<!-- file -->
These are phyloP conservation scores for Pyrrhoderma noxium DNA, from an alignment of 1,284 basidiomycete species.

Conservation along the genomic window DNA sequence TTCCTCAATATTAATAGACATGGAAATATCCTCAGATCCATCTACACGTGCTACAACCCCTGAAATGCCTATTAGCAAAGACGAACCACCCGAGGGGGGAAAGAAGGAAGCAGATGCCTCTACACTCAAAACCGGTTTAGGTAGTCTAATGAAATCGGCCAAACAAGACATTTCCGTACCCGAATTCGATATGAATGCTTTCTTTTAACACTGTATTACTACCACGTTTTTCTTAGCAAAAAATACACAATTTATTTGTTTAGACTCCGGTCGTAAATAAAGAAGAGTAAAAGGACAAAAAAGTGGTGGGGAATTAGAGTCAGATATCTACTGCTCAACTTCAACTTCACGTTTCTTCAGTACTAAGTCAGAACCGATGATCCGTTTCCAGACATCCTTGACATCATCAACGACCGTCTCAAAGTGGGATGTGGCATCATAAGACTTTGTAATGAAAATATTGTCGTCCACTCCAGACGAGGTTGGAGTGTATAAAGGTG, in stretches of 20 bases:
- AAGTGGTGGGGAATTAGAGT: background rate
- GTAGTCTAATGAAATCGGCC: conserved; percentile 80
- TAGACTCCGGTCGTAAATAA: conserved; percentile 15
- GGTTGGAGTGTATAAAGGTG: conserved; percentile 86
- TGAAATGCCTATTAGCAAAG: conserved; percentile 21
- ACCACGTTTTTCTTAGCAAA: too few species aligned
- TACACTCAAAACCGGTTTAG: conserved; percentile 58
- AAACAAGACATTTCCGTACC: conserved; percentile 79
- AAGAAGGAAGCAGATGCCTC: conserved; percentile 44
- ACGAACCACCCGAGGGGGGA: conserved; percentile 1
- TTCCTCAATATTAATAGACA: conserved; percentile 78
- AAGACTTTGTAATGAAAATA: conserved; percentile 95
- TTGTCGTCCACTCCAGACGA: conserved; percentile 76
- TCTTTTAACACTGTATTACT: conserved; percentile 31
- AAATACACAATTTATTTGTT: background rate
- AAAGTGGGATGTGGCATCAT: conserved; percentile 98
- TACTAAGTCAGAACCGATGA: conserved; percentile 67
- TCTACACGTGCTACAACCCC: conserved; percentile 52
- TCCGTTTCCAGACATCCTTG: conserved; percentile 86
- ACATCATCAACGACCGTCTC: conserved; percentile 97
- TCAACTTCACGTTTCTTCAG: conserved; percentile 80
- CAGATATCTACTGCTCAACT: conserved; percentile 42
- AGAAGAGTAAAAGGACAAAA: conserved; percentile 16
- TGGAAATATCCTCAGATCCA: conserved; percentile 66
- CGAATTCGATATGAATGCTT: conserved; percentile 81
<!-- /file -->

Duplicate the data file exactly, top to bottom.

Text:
These are phyloP conservation scores for Pyrrhoderma noxium DNA, from an alignment of 1,284 basidiomycete species.

Conservation along the genomic window DNA sequence TTCCTCAATATTAATAGACATGGAAATATCCTCAGATCCATCTACACGTGCTACAACCCCTGAAATGCCTATTAGCAAAGACGAACCACCCGAGGGGGGAAAGAAGGAAGCAGATGCCTCTACACTCAAAACCGGTTTAGGTAGTCTAATGAAATCGGCCAAACAAGACATTTCCGTACCCGAATTCGATATGAATGCTTTCTTTTAACACTGTATTACTACCACGTTTTTCTTAGCAAAAAATACACAATTTATTTGTTTAGACTCCGGTCGTAAATAAAGAAGAGTAAAAGGACAAAAAAGTGGTGGGGAATTAGAGTCAGATATCTACTGCTCAACTTCAACTTCACGTTTCTTCAGTACTAAGTCAGAACCGATGATCCGTTTCCAGACATCCTTGACATCATCAACGACCGTCTCAAAGTGGGATGTGGCATCATAAGACTTTGTAATGAAAATATTGTCGTCCACTCCAGACGAGGTTGGAGTGTATAAAGGTG, in stretches of 20 bases:
- AAGTGGTGGGGAATTAGAGT: background rate
- GTAGTCTAATGAAATCGGCC: conserved; percentile 80
- TAGACTCCGGTCGTAAATAA: conserved; percentile 15
- GGTTGGAGTGTATAAAGGTG: conserved; percentile 86
- TGAAATGCCTATTAGCAAAG: conserved; percentile 21
- ACCACGTTTTTCTTAGCAAA: too few species aligned
- TACACTCAAAACCGGTTTAG: conserved; percentile 58
- AAACAAGACATTTCCGTACC: conserved; percentile 79
- AAGAAGGAAGCAGATGCCTC: conserved; percentile 44
- ACGAACCACCCGAGGGGGGA: conserved; percentile 1
- TTCCTCAATATTAATAGACA: conserved; percentile 78
- AAGACTTTGTAATGAAAATA: conserved; percentile 95
- TTGTCGTCCACTCCAGACGA: conserved; percentile 76
- TCTTTTAACACTGTATTACT: conserved; percentile 31
- AAATACACAATTTATTTGTT: background rate
- AAAGTGGGATGTGGCATCAT: conserved; percentile 98
- TACTAAGTCAGAACCGATGA: conserved; percentile 67
- TCTACACGTGCTACAACCCC: conserved; percentile 52
- TCCGTTTCCAGACATCCTTG: conserved; percentile 86
- ACATCATCAACGACCGTCTC: conserved; percentile 97
- TCAACTTCACGTTTCTTCAG: conserved; percentile 80
- CAGATATCTACTGCTCAACT: conserved; percentile 42
- AGAAGAGTAAAAGGACAAAA: conserved; percentile 16
- TGGAAATATCCTCAGATCCA: conserved; percentile 66
- CGAATTCGATATGAATGCTT: conserved; percentile 81